Brian Flores is different. It’s not just that he’s one of the rare coaches whose Google search will yield a height and weight (Flores played linebacker at Boston College). It’s not only that he started as a scout in the New England Patriots organization after an injury cost him a chance at the NFL, or that he’s not actually technically even New England’s defensive coordinator.
No, the amalgamation of all of these things along with his background as a Honduran immigrant growing up in Brooklyn, one of an infinitesimal portion of Hispanic players and coaches in the league, that makes Flores so unique.
Last offseason, the Cardinals interviewed Flores twice for their head coaching job, despite the fact Flores wasn’t calling defensive plays or in charge of the Patriots defense. That was Matt Patricia. To see a 37-year-old linebackers coach getting those kinds of opportunities in the NFL speaks to the quality of coaching talent those around the league believe Flores possesses despite not being well-known to the casual fan.
With Patricia in Detroit, Flores oversaw a vast improvement in the New England defense, boosting blitz usage and relying heavily on man coverage to force teams to drive the ball against them consistently. In just one season, the Patriots defense went from 31st in defensive DVOA under Patricia to 16th without any significant personnel changes.
There’s also a Packers-specific reason Flores is an outlier: he’s a defensive coach. Of the candidates Green Bay has either already interviewed or intends to interview, nearly all of them are offensive-minded. Chuck Pagano and Pat Fitzgerald are the others on the list, though Pagano should be considered a longshot and Fitzgerald says he’s staying at Northwestern (disclaimer: coaches have said this before and left).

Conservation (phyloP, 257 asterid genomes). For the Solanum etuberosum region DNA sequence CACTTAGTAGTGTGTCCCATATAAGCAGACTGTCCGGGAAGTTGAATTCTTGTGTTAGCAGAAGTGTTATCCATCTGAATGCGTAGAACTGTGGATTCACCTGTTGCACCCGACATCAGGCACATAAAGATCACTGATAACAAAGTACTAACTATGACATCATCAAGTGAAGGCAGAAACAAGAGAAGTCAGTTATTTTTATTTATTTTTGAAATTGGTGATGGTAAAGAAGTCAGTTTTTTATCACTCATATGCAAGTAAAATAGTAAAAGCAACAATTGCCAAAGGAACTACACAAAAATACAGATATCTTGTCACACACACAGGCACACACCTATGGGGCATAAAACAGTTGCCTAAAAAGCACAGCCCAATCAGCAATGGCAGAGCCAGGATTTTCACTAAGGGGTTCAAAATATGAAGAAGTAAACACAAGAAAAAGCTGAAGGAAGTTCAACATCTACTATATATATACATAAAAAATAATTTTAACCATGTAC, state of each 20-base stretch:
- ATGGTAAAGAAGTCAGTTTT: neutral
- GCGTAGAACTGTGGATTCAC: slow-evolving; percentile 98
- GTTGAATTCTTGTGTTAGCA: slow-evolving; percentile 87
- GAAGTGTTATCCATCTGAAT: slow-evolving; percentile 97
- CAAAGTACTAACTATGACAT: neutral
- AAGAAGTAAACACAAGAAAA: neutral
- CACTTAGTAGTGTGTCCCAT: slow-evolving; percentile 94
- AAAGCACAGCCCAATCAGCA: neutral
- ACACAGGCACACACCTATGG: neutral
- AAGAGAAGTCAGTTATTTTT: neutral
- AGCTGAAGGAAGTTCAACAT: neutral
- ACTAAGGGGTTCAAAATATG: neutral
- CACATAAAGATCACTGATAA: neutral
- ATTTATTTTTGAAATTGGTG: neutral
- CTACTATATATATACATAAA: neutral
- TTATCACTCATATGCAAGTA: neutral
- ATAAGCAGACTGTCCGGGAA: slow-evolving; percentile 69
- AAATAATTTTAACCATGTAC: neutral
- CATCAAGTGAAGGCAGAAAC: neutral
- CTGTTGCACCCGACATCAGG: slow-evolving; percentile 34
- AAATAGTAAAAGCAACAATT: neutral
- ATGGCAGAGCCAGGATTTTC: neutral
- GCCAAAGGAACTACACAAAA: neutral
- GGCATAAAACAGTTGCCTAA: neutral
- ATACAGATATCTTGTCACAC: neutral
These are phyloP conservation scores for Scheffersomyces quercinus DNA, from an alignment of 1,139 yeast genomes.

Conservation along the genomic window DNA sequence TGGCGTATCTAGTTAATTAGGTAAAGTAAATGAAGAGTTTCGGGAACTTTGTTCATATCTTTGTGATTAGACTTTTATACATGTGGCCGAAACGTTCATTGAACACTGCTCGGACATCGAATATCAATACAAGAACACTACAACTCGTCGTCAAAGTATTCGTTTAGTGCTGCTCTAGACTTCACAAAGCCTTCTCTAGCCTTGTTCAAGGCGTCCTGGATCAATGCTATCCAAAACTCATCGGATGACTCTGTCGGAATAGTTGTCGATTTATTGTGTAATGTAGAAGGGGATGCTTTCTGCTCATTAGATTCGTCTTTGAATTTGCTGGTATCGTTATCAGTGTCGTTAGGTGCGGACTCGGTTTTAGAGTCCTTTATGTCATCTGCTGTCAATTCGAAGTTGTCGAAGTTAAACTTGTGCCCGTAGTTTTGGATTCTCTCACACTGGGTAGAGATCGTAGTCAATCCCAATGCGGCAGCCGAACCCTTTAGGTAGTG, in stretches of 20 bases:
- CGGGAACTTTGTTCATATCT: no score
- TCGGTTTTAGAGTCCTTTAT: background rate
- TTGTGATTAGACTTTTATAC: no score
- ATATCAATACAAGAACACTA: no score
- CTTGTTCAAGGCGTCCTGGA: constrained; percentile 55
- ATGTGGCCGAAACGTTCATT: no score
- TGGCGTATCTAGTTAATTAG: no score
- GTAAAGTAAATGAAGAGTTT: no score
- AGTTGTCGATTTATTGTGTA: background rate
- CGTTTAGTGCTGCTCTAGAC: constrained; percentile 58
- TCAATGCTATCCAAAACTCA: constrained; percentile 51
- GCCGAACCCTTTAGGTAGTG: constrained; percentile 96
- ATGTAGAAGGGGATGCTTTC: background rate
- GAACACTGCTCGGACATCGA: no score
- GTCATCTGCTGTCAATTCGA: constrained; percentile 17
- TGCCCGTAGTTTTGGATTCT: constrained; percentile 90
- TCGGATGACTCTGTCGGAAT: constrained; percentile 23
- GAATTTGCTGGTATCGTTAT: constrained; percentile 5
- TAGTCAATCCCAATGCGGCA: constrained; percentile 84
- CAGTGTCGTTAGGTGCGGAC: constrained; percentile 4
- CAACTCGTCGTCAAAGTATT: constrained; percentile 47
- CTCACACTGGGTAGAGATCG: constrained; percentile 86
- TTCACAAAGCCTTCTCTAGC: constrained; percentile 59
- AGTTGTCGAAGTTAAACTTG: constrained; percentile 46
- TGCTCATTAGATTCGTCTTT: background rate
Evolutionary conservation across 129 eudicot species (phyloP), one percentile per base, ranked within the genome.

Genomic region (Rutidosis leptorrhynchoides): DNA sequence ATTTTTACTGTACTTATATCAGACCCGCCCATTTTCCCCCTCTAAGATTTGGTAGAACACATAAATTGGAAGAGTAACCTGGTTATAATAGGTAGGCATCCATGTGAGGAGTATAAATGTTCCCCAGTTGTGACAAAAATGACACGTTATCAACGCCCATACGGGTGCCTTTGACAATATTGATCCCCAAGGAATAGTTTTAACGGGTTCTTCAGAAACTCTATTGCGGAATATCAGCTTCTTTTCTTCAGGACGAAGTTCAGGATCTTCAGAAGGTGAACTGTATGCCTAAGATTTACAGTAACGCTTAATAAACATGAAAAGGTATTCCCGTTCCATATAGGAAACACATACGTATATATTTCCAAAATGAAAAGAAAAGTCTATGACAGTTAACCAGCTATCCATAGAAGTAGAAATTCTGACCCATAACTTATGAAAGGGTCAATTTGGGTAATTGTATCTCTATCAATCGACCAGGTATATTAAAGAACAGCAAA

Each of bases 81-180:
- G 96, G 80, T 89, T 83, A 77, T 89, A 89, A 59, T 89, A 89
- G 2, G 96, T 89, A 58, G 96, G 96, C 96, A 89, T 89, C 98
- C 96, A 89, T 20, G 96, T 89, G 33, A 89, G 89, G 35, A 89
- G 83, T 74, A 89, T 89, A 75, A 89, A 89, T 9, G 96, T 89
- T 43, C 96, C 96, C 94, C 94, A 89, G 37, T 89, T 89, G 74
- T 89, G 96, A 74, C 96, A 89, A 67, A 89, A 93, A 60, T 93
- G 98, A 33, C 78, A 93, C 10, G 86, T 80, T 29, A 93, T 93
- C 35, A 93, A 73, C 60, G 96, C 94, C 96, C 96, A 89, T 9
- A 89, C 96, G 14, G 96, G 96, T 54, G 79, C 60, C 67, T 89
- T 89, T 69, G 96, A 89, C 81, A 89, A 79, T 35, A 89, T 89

Flores doesn’t appear to be the preferred candidate from the Patriots organization, as that is Josh McDaniels. Theoretically, McDaniels could bring Flores with him and offer him a promotion to DC, though New England wouldn’t have to allow that and could simply give Flores the title he already de facto owns.
Even still, Flores’ name on the Packers’ list is instructive given who isn’t on the list. No Steve Wilks, Vic Fangio, Kris Richard or other top NFL defensive minds. Even if this is simply a “just to make sure” interview, Mark Murphy and Brian Gutekunst have plenty of quality defensive coaches who could receive the same courtesy. They didn’t extend such a courtesy to those other names.
In other words, if they’re going to give themselves the opportunity to be won over by a sharp defensive mind this January, it’s Flores who will get that opportunity, instead of defensive coaches deemed worthy by other organizations.
And while the 37-year-old may not be the top choice for the Packers, the diverse and unique background offers a blueprint for his appeal. Head coaches have to understand personnel. Flores was a scout. Head coaches have to be able to lend a hand on more than just their side of the ball. Flores was a special teams assistant — an area where Green Bay has been dreadful. He even helped with the Patriots offense and special teams in 2010, a practice that isn’t uncommon in New England where McDaniels got his start as a defensive assistant.
Flores may not be a name you know, but his is a name you should know. He’s going to be a head coach sooner rather than later in this league. It probably won’t be with the Packers, but it would be hard to blame Murphy and Gutekunst if Flores blew them away in the interview on Friday and got into the fray.